and programmes, agricultural production, value chains, market regulations, and land security.
This led to food security and nutrition focus on rural agricultural approach, with limited and no
focus on urban areas, which are equally affected by food insecurity. The list of CSO
participation (and models used) in food security and nutrition issues at the global level is
endless and impacts differ from country to country, based on prevailing conditions in the
countries where projects are undertaken. However, the challenge for food and nutrition security
clearly shows that governments alone cannot tackle this issue without local interventions where
CSOs can play a significant role. In South Africa, a number of CSOs, non-governmental
organisations (NGOs) and community based organisations (CBOs) are playing significant roles
in driving the food and nutrition security agenda in various parts of the community. Most
interventions in South Africa are guided by policy initiatives and relevant strategies on food and
nutrition security, where to some extent, CSOs work in close cooperation with government or
through government institutions like the NDA. However, a smooth coordination and healthy
relationship between CSOs and government remains the main challenge towards the successful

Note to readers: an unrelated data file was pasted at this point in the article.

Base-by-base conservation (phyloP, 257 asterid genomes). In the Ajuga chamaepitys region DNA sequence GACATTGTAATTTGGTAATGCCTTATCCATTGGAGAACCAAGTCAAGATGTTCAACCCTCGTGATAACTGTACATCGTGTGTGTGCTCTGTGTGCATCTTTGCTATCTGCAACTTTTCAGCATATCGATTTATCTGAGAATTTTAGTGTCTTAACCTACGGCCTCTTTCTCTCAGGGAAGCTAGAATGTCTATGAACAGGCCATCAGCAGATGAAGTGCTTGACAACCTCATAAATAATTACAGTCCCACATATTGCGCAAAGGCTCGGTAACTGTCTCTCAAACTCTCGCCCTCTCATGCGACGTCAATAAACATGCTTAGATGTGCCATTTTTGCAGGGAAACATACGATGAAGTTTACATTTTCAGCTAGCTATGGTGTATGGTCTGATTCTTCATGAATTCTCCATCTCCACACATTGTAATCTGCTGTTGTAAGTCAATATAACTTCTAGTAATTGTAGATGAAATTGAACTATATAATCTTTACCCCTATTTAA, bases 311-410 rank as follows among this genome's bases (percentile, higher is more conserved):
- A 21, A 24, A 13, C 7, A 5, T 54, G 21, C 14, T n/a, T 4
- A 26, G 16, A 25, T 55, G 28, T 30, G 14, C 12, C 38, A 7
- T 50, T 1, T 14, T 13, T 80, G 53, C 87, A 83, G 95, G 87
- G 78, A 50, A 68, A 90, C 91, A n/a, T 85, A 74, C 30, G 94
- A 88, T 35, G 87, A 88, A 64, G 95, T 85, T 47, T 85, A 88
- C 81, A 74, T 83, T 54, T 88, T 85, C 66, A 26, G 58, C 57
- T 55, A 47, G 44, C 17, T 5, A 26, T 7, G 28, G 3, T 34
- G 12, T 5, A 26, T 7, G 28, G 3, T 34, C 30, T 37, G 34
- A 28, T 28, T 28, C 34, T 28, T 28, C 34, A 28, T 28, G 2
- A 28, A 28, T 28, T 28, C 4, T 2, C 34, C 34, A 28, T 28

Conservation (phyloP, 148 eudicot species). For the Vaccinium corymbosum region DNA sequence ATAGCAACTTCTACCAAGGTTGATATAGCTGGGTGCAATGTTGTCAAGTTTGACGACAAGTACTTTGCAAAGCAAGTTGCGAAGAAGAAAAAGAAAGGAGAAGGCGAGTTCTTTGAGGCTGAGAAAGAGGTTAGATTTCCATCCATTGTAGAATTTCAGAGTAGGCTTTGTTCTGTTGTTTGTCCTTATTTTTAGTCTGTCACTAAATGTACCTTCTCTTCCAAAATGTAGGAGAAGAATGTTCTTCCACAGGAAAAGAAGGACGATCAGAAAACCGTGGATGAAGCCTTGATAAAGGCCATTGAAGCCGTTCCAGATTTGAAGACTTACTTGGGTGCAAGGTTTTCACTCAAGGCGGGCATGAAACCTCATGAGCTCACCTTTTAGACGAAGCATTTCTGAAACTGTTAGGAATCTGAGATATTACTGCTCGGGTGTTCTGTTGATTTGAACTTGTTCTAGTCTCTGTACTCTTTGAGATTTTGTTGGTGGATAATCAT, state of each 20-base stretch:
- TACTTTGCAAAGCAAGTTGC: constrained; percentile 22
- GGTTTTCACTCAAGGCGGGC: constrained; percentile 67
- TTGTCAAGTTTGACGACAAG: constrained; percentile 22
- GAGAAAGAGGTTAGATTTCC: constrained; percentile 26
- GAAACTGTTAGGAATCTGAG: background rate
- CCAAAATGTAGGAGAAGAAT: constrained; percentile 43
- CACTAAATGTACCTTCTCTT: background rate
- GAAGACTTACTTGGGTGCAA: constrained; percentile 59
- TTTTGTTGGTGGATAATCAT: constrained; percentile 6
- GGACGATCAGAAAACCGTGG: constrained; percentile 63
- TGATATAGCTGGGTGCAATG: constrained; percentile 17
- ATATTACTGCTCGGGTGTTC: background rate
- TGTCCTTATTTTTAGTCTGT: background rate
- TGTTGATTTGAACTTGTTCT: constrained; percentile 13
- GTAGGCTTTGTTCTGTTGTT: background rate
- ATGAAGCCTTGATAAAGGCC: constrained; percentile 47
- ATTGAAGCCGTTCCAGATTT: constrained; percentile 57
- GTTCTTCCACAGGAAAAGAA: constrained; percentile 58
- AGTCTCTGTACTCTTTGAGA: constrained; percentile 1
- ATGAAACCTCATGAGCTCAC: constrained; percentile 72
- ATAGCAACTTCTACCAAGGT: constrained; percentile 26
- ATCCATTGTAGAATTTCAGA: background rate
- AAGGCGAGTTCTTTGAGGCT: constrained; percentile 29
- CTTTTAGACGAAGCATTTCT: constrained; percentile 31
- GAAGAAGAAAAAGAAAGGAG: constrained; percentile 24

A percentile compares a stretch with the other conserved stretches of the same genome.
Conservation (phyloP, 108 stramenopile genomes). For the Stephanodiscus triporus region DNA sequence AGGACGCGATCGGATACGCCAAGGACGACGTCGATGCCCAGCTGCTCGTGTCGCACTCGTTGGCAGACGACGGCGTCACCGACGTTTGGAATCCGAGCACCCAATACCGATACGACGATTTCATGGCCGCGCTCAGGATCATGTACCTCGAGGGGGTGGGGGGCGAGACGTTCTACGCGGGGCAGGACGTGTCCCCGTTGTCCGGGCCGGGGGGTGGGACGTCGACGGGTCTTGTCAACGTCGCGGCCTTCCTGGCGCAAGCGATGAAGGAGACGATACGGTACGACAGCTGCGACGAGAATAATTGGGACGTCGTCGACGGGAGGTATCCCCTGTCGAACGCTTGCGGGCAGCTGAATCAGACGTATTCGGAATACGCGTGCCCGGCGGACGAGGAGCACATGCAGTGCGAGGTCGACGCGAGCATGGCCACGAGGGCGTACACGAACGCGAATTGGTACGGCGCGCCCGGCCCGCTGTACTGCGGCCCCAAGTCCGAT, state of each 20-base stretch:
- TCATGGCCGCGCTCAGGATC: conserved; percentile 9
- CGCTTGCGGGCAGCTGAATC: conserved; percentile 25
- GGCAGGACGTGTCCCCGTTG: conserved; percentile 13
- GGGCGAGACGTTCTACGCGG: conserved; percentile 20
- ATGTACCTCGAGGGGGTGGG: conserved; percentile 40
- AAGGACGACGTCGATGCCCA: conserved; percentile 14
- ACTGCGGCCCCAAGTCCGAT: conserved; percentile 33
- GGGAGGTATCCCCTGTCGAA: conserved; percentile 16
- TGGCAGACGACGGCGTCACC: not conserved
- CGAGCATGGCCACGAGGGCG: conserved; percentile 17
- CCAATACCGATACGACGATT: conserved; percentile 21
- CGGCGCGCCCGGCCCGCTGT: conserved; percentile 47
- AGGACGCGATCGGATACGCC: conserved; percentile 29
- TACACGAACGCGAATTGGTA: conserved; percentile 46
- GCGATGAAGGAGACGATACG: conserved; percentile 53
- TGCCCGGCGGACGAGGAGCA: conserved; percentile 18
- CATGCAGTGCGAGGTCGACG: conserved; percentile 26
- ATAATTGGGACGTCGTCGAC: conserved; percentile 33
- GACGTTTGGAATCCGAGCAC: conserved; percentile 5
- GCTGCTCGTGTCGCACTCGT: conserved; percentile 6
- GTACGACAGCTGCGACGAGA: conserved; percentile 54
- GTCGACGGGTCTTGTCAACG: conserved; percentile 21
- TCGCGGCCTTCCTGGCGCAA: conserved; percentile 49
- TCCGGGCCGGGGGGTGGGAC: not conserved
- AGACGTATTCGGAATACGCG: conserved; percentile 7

implementation of food security projects and programmes, especially at the community levels.
CSOs seem to have various platforms at which they can articulate for policies and other
strategic interventions in food security, both globally and nationally depending on the prevailing
conditions in each country. However, while CSOs can participate in the global framework on
food security agenda, some of the suggestions made by CSOs at the last 39th session of the
Committee on World Food Security (CFS) show the need for action and the seriousness to
tackle the core issue, which is “the right to food security”. Among the suggestions made, the
following are worth noting:
1. The CSOs call for the need to be treated as partners in all initiatives and at all stages of
action, through active collaboration and coordination between government, CSOs,